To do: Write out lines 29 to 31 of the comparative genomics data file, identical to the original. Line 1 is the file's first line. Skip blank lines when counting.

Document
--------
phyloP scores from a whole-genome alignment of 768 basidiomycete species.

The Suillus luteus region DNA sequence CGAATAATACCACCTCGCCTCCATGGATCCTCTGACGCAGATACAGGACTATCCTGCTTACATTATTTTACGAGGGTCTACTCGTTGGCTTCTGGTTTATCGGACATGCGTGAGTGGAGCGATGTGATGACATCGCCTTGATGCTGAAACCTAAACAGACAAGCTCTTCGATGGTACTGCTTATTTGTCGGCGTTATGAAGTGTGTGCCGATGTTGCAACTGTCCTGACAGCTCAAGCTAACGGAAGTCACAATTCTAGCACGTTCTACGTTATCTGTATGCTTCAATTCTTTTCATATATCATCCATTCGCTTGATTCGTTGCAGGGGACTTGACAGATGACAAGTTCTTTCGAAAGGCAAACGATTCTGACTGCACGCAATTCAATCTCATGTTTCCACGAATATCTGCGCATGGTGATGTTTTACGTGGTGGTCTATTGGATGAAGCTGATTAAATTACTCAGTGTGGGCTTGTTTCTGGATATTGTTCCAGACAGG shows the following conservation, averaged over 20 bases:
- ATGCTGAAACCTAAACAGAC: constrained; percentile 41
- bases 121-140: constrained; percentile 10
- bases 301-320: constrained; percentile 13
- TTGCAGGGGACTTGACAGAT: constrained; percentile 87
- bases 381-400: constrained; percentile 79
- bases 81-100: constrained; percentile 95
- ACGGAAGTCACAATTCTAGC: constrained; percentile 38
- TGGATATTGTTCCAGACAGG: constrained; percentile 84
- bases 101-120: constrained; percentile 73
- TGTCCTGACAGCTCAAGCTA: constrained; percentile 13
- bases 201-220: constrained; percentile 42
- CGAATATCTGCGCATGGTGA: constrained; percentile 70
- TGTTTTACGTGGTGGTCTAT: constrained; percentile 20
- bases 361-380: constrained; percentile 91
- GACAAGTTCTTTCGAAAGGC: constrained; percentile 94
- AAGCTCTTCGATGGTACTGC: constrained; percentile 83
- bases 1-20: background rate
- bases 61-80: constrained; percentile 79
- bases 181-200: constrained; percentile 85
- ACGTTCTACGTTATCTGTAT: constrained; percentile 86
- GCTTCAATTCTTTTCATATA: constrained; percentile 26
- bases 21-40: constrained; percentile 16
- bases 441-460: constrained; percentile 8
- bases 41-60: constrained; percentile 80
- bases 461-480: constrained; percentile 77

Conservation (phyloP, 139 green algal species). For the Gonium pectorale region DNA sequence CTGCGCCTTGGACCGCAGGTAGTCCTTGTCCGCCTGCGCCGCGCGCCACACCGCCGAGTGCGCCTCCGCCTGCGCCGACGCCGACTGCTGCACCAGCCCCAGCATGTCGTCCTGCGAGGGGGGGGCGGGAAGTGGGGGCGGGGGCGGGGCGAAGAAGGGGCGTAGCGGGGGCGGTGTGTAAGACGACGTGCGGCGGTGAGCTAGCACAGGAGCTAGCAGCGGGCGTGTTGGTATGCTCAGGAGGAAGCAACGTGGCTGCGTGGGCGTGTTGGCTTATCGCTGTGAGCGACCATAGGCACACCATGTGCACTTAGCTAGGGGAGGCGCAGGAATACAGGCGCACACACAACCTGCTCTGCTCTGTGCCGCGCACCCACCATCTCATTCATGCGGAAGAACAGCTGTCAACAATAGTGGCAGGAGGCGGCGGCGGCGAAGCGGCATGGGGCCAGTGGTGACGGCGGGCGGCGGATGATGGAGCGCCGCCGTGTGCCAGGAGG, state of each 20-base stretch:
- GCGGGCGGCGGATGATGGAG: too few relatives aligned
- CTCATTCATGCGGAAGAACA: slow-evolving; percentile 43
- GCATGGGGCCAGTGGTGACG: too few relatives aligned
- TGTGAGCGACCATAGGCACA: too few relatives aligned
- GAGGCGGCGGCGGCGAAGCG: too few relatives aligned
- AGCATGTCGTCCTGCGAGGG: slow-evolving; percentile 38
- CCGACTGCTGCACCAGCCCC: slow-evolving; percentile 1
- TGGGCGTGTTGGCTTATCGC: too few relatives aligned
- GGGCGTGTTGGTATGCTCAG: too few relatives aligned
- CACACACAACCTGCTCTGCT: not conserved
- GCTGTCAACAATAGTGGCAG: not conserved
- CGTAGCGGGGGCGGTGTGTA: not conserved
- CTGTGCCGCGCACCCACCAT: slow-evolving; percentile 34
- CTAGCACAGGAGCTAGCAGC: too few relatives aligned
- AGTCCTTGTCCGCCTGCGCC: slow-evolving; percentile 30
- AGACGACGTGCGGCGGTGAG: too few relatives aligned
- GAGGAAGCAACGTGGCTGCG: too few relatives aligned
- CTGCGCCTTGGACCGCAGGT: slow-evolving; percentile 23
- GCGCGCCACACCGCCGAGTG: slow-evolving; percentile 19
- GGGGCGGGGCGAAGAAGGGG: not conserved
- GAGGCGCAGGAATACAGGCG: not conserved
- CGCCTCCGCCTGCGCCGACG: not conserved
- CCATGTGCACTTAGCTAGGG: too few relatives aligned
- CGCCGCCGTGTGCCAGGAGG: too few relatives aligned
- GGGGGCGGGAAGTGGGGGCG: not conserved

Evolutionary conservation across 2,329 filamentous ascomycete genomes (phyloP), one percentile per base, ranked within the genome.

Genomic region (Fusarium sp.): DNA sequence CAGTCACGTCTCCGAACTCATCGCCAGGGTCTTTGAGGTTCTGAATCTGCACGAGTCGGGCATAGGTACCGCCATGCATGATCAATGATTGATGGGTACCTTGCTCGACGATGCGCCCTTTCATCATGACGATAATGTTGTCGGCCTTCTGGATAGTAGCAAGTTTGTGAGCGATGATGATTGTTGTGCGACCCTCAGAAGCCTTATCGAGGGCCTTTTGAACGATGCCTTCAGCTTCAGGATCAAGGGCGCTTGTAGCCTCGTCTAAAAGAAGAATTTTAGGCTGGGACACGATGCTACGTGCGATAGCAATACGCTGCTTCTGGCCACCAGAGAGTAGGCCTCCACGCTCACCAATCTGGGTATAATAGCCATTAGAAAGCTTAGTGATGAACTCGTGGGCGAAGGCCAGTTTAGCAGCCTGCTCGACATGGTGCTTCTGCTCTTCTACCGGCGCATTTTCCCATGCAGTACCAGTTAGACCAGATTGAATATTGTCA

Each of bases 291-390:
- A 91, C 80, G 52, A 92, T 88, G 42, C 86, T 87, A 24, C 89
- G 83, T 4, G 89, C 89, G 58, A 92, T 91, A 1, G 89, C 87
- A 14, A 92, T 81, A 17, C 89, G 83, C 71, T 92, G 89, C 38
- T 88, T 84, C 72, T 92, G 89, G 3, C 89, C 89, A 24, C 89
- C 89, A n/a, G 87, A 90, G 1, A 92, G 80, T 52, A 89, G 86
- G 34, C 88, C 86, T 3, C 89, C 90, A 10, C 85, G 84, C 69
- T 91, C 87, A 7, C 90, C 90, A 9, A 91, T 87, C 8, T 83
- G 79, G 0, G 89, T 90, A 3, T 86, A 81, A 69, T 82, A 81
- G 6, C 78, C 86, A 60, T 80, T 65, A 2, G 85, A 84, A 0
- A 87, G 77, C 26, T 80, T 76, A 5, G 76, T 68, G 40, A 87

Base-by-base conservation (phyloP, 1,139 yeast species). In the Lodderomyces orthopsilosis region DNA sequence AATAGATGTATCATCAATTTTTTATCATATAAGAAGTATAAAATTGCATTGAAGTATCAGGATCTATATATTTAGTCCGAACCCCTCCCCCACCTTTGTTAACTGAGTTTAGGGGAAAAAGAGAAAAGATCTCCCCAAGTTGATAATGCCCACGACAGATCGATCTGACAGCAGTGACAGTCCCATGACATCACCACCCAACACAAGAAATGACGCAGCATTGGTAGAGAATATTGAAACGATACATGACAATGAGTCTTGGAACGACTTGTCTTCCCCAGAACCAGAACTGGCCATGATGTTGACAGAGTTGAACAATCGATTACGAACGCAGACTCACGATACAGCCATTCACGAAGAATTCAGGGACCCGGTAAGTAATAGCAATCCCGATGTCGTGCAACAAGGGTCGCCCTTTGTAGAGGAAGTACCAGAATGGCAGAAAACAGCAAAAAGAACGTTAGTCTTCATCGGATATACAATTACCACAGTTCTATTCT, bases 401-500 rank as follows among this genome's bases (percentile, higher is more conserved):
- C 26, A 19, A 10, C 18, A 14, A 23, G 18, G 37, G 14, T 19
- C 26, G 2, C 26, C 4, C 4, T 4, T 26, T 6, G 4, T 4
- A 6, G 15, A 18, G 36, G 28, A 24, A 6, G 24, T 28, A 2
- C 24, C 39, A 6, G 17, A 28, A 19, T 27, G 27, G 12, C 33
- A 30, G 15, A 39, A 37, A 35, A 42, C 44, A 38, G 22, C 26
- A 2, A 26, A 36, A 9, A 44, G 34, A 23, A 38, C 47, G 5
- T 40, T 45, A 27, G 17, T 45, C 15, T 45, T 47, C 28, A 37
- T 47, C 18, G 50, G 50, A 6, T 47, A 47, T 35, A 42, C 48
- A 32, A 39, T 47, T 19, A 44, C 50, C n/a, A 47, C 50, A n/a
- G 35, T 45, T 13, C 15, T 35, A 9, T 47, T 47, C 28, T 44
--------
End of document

- GCGGGCGGCGGATGATGGAG: too few relatives aligned
- CTCATTCATGCGGAAGAACA: slow-evolving; percentile 43
- GCATGGGGCCAGTGGTGACG: too few relatives aligned